The bright orange and green 1999 Mazda Miata is quick in the turns, has the power to run with the competitionand continues to get faster each lap. The story of how Andy Felker and Rob Ebersol got to this point is not as simple. Tuesday night,...
The bright orange and green 1999 Mazda Miata is quick in the turns, has the power to run with the competitionand continues to get faster each lap. The story of how Andy Felker and Rob Ebersol got to this point is not as simple.
Tuesday night, March 14: After a thorough inspection by Sunbelt Performance Engines, the head arrived at R-Speed in Marietta, Georgia around 8:30 pm. With the technical assistance of Hector Mandulay and Joe Alfonso at R-Speed, the head was installed on the fresh motor and everything was buttoned up in the engine compartment. After cranking the motor to check for pressure, the new oil pump was discovered to be faulty.
Once again, the team pulled the motor out of the car and installed a new oil pump on the motor. After working 17 hours straight through the night, the new motor was in the car and running. The trailer was loaded up and the team headed out for Sebring.
The team arrived at the track at 12:30 Thursday morning. After a few hours sleep, we went through registration and set up our gear in the paddock area. The car went through tech and ended up being 2281 lbs., without fluids, which is 4 pounds under the 2285 lb. limit. Twenty pounds of additional ballast was added to compensate for the weight of fuel in the tank. The car was taken to Gene's Brake and Alignment shop in Sebring to check actual alignment settings. Final adjustments were made and the car was ready for the first on-track session.
Excitement was mounting as the opportunity to experience the new motor neared. But as luck would have it, 15 minutes prior to the start of the session, the heavens opened up. Rob got in the car first and headed out on the track in a down pour with near-zero visibility and all the traction of a frozen pond. The deluge continued as competitors floated through turns in desperation to keep control over their machinery. After 20 minutes, a driver change was made and Andy took the wheel. The rain started to lighten up, but it didn't seem to help as most of the track was still under water. Toward the end of the session, a portion of the back straight was dry enough to assess the power on the car. It was good!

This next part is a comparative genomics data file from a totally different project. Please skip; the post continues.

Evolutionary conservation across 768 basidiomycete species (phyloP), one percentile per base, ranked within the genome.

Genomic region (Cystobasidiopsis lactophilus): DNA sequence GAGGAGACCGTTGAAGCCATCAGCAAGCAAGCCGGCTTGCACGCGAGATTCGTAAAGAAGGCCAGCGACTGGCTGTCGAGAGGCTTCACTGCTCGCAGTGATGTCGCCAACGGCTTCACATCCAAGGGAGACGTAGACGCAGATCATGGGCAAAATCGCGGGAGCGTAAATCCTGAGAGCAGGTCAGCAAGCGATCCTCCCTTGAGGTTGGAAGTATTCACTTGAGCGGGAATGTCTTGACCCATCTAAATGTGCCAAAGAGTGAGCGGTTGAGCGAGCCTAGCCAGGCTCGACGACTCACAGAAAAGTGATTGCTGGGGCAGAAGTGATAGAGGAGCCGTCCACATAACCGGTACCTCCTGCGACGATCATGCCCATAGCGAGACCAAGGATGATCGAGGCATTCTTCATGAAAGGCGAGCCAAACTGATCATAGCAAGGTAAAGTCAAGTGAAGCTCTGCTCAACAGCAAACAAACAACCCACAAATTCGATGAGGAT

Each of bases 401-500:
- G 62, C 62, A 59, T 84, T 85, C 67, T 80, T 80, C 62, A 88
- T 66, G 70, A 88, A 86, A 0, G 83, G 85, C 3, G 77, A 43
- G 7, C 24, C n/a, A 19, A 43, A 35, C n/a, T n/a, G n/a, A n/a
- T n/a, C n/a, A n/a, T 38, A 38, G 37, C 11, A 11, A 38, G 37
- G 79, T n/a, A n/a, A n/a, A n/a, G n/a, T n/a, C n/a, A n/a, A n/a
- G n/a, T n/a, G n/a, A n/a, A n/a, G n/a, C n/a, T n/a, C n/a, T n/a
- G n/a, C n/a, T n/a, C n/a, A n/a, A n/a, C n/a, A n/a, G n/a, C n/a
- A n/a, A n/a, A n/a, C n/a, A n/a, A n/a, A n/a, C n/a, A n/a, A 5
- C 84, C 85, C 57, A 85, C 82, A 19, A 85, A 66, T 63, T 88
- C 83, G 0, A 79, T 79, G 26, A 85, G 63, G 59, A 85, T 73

The next on-track session was qualifying at 11:00 on Friday. The weather was sunny and nearly perfect for racing. Rob took the wheel and turned a 2:43 lap time which is the team's record lap time at Sebring. With a little more seat time and the newly found power this number would surely drop.
On Saturday, the Hoosier Tire Pit Crew Challenge took place. The RoadsterRage crew had started practicing for the event weeks in advance and was good and ready. After a couple of practice runs, we lined up for the Pit Stop Challenge only to find out that the rules had been changed to allow two air guns to be used. This threw a kink in our strategy as we had been practicing using a single impact wrench. Therefore we ended up shy of the championship round. Regardless of the results, the team's participation provided excellent exposure for the team and sponsors.
Sunday morning brought overcast skys and slightly cooler weather. Andy took the car out for the warm-up session and reported that everything was running great. The car was making power and seemed to be sticking to the concrete adequately.
Finally, it was time for the race. Rob started things out in dry, but threatening weather. He got an excellent jump on the field when the green flag finally dropped and moved up multiple positions right from the start. His driving was impressive and he was able to challenge many of the much faster cars (including the Porsches, Firebirds and Mustangs) through the tight corners of the Sebring course. There were no major incidences other than the normal bumping and scraping that is expected during such an event. After about an hour and 15 minutes, it began to rain lightly. The team decided to stay on dry tires in hopes that the rain would blow over, which proved a good strategy. Andy took over driving at the half way point, just as the drizzle was stopping. Andy reported the track as still very slick as there was a minor off-track excursion while the tires came back up to racing temperatures. His times then mimiced Rob's times from the first half. The car continued to run fine, but high oil temperatures were a concern as they seem to sap the engines power and lengthen lap times. The car continued to run great and in the end the RoadsterRage timing crew had us in 6th place. Unfortunately, the official timing and scoring people have us listed as 9th in the Provisional Results. This has been addressed and we are awaiting the final word from the Motorola Cup officials. Regardless of the outcome from the officials, we did come out ahead of several faster cars in the class including the a Hyundai Factory car. This alone was a huge victory and proves that endurance racing takes more than a quick lap, but longevity and a crew that's up to the job.